Liturgical season of the Year

Liturgical season of the Year

Through the liturgy the work of our redemption is exercised. It is “the outstanding means by which the faithful can express in their lives, and manifest to others, the mystery of Christ and the real nature of the Church…” (Constitution on the Liturgy,2). It is “the summit toward which the activity of Church is directed…it is the fountain from which all her power follows” (Liturgy 10).

On appointed days in the course of the year, the Church celebrates the memory of our redemption by Christ. Throughout the year the entire mystery of Christ is unfolded. She does this in sequence during the various seasons of the year.

Advent:

This season beings four weeks (or slightly less) before Christmas. (The Sunday which falls on or closest to November 30 is its Starting point.)

Christmastide:

This season lasts from Christmas until Sunday after Epiphany, or a after January 6, inclusive. The period from the end of Christmastide until the being of Lent belongs to the ordinary time of the year.)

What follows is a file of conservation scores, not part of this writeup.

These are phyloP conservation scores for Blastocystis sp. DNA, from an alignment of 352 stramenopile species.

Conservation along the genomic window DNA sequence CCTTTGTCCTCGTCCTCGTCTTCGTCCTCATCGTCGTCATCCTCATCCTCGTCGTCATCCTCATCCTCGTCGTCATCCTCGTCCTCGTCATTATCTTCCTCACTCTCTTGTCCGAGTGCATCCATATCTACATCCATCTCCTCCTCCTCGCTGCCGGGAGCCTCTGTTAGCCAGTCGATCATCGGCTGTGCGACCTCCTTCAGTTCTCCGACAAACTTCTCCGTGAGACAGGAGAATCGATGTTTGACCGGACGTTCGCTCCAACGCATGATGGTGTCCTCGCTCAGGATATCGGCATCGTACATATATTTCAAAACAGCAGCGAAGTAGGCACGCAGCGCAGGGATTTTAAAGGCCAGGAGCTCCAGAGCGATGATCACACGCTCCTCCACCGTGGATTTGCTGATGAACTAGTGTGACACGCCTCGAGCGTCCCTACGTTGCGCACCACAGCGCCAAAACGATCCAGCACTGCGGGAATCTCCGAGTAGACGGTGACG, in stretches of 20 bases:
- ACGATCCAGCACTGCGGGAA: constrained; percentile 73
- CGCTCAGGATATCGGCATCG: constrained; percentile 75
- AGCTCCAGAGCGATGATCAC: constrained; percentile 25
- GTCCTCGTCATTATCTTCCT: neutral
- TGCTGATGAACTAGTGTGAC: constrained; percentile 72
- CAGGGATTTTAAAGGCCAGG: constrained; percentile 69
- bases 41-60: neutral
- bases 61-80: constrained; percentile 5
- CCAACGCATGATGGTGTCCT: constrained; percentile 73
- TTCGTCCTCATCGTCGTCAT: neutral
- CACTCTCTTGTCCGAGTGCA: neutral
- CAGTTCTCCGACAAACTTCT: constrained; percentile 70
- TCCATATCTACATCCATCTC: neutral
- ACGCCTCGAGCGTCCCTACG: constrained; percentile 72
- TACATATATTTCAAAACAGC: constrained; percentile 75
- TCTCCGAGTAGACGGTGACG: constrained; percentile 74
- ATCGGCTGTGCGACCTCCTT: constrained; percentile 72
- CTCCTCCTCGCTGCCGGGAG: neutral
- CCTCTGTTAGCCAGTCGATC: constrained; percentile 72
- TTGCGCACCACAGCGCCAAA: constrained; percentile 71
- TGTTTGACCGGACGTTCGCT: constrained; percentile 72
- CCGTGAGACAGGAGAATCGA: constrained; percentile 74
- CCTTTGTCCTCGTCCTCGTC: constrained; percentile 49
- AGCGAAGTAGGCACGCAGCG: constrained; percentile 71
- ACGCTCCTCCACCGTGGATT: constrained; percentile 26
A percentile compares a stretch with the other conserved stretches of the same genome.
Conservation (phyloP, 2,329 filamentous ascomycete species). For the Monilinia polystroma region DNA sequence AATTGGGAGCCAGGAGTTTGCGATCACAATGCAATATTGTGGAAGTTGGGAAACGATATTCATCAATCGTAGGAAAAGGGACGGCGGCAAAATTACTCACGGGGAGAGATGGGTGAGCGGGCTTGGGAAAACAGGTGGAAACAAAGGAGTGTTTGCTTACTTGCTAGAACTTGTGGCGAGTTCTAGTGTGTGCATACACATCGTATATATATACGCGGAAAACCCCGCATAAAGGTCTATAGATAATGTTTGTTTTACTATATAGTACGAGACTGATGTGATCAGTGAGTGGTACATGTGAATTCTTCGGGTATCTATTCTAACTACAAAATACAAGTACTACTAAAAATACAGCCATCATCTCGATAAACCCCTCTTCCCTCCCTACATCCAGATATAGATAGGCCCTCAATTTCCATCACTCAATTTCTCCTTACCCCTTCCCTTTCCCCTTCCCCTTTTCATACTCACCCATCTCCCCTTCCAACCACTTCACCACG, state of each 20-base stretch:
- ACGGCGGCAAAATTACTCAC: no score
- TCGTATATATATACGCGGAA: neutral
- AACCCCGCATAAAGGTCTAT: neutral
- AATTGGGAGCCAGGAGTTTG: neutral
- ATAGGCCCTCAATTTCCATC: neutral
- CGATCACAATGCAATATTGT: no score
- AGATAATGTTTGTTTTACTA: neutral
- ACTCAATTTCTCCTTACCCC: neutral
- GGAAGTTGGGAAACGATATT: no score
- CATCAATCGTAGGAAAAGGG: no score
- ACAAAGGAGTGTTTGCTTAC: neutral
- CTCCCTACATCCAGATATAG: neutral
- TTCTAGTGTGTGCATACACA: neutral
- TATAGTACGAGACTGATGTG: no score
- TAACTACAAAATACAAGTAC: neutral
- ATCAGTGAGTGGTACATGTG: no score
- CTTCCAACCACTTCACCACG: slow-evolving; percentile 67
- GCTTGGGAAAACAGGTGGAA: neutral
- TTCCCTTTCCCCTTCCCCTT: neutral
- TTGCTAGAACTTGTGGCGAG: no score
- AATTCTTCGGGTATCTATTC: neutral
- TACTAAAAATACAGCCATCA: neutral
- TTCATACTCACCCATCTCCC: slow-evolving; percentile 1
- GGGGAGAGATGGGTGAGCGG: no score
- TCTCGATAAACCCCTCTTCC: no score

Lent:

The penitential season of Lent beings on Ash Wednesday and last until Easter. The last week is called Holy week, and its last three days are called as paschal Triduum.

Eastertide:

The season, whose theme is resurrections from sin to the life of grace, lasts for 50 days, from Easter to Pentecost.

Ordinary time:

This season comprises the 33 or 34 weeks in the course of the year which celebrate no particular aspect of the mystery of Christ in all its fullness is of Christ, instead, the mystery of Christ in all its fullness is celebrated. It includes not only the period between the end of the Christmastide and the beginning of Lent but also all the Sundays after Pentecost to the last Sunday of liturgical year.

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